erik lundegaard


Sunday August 07, 2022

Nothing Guys from Nowhere Clobber M's 7-1

Bernardino’s stat line: How could a guy come in for 1/3 of an inning, give up a hit and a walk but no earned runs, and still lose?

A viral video made the rounds last week of a young New York construction guy complaining about the Yankees latest loss—which included Gerrit Cole giving up six run in the first inning—to, of all teams, the Seattle Mariners. It was the way he said it that was the chef’s kiss. He said it like it was preposterous. This podunk team, these nothing guys from nowhere, beating his team, the mighty New York Yankees, and raising his blood pressure. The Seattle Mariners. We all had a good laugh as the M’s took a series in the Bronx for the first time since 2016. It was a sign we were going places. 

Last night at the Mariners game, I felt a bit like that guy. We get clobbered 7-1 ... to the Anaheim Angels???

To be fair (to me), if we’d lost 7-1 and Shohei Ohtani had hit two homeruns, well, god bless. But Ohtani went 0-3 with a walk and a sac fly and didn’t look good at the plate. At all. So not only did the Mariners not win but we didn’t get to see a historic player doing historic things.

Instead we saw guys who don’t walk (Jared Walsh, 20 BBs against 117 Ks) walking on five pitches. We saw guys without hits (Mickey Moniak, 2 for 11) hitting the ball all over the place (he went 2-4 with a homerun). None of their 5-9 guys had OBPs over .300, a few had OPSes in the .400s, and their clean-up hitter, with the World War II-ready name Max Stassi, had a SLG in the .300s. Those stats reminded me of the bottomless futility of the early 2010s Mariners team, pre-Cano, when we were at the bottom of every important offensive stat in the Majors. Our 30-30-30 years. And yet these nothing guys from nowhere cleaned our clocks. Their 5-through-7 guys went 5-for-11 with 4 runs scored and 4 RBIs.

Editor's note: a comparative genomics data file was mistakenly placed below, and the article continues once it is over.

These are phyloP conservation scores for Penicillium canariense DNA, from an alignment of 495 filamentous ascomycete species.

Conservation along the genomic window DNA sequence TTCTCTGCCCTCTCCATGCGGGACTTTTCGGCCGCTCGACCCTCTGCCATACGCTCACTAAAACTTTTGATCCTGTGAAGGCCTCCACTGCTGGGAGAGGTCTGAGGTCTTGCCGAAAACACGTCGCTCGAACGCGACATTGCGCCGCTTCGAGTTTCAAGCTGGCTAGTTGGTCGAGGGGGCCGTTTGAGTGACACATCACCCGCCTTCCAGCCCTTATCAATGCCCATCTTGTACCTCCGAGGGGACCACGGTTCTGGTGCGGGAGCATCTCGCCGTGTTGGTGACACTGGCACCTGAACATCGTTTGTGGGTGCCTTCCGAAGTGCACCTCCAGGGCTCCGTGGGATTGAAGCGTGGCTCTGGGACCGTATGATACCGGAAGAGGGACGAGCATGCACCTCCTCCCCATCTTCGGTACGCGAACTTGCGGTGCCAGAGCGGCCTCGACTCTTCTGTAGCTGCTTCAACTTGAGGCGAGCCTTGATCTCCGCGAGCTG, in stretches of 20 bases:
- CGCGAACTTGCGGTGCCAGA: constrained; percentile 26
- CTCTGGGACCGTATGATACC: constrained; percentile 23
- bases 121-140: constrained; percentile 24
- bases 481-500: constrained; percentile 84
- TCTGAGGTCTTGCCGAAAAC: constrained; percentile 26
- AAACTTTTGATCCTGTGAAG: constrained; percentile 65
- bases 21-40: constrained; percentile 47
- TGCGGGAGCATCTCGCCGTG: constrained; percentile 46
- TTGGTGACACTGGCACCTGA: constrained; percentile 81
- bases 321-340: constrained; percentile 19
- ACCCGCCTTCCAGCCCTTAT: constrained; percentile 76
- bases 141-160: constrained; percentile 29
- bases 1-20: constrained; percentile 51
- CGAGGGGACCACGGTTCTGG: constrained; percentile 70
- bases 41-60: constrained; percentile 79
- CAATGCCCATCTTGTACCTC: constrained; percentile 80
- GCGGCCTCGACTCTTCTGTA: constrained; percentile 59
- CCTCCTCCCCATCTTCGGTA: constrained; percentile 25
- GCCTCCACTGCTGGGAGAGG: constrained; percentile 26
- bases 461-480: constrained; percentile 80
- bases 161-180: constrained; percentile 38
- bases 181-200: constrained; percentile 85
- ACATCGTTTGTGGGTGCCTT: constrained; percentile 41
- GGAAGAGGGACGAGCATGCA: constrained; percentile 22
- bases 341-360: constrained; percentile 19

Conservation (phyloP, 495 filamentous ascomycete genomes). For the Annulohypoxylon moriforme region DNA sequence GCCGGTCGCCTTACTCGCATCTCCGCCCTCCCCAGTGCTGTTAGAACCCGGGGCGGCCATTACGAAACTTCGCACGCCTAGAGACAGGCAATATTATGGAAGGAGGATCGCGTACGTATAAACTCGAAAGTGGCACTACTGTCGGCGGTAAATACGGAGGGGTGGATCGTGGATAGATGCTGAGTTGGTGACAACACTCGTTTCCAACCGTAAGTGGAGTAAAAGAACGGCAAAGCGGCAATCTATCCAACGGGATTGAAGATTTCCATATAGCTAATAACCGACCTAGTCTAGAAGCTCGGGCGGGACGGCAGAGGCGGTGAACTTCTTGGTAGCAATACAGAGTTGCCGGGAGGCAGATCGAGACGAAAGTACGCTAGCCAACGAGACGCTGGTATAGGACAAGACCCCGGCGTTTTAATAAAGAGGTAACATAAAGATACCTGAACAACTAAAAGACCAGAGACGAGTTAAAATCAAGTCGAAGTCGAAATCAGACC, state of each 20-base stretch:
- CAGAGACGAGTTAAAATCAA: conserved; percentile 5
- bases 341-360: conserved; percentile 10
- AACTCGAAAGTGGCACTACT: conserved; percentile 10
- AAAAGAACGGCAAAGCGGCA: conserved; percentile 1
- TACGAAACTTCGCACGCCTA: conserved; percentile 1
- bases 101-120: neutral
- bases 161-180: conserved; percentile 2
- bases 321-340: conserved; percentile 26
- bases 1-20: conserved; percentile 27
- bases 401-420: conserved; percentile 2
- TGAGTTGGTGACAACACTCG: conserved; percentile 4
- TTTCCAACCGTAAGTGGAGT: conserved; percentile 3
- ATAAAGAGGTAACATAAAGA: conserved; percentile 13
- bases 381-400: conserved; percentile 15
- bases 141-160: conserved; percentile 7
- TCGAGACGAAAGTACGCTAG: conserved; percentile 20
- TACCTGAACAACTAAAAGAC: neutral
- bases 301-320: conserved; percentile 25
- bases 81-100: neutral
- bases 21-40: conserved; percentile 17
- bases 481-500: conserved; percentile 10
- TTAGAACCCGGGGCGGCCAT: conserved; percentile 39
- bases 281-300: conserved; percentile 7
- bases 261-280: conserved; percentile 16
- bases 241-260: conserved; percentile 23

Meanwhile, the usually sure-handed J.P. Crawford kept letting things slip past him. We’ll give him the infield dribbler that he couldn’t barehand, even though it led to the Angels’ first run. But then he botches a relay? And in the 9th he bobbles a sure double play for an error? By then we were down 6-1, so it didn’t really matter, but it mattered for its pile-on effect. The thing didn’t happen cleanly and smartly. It was just … this again.

And just when we thought we were done with “this again.”

That accounts for some aspect of my frustration: I expect something from the Mariners now. Each game matters. It’s been a while.

I was also more laser-focused on the game because I went by myself. It was the second half of a “day-night doubleheader,” meaning two games played on the same day with separate admissions, and so, on my Mariners calendar printout, where normally I have a big circle around the date so I can tell at a glance which games I’m going to, this one had a smaller, tighter circle around the second game. And I never noticed. It wasn’t until Friday night, when MLB sent me a reminder that my tickets were now available in its Ballpark app that I went “Oh shit,” and tried to drum up business. To no avail. First Sat. night in August. Everyone was busy. So I went solo. As a result, I could focus on the Angels’ hitters horrific stats. And I could wonder over why Adam Frazier, a lefty, was leading off against lefty Reid Detmers. And I could wonder whether the scoreboard crew had screwed up yet again when it flashed M’s relief pitcher Brennan Bernardino’s stats:

0.1  IP, 1 HIT, 1 WALK, .500 BAA, 0.00 ERA, 0-1

I mulled over that one for a while. How could a guy come in for 1/3 of an inning, give up a hit and a walk but no earned runs, and still lose? If he’d let inherited runners score, it wouldn’t be his loss. I was guessing errors and unearned runs, but the answer was simpler if dumber. Bernardino game in for the 10th inning of a game against Houston and let the ghost runner score. Not an earned run but a loss. The ghost runner. Rob Manfred strikes again.

Mitch Haniger got a nice round of applause in his first game back, and went 1-3 with a walk—the one hit being a two-out, nobody-on double in the 8th. Eugenio Suarez followed with an HBP (why are they always hitting our batters?), and Carlos Santana strode to the plate. A homerun would make it 5-4 and we would be back in it. Instead a fly out to right and the fat lady cleared her throat.

I miss Julio. The Mariners miss him more.

Posted at 10:30 AM on Sunday August 07, 2022 in category Seattle Mariners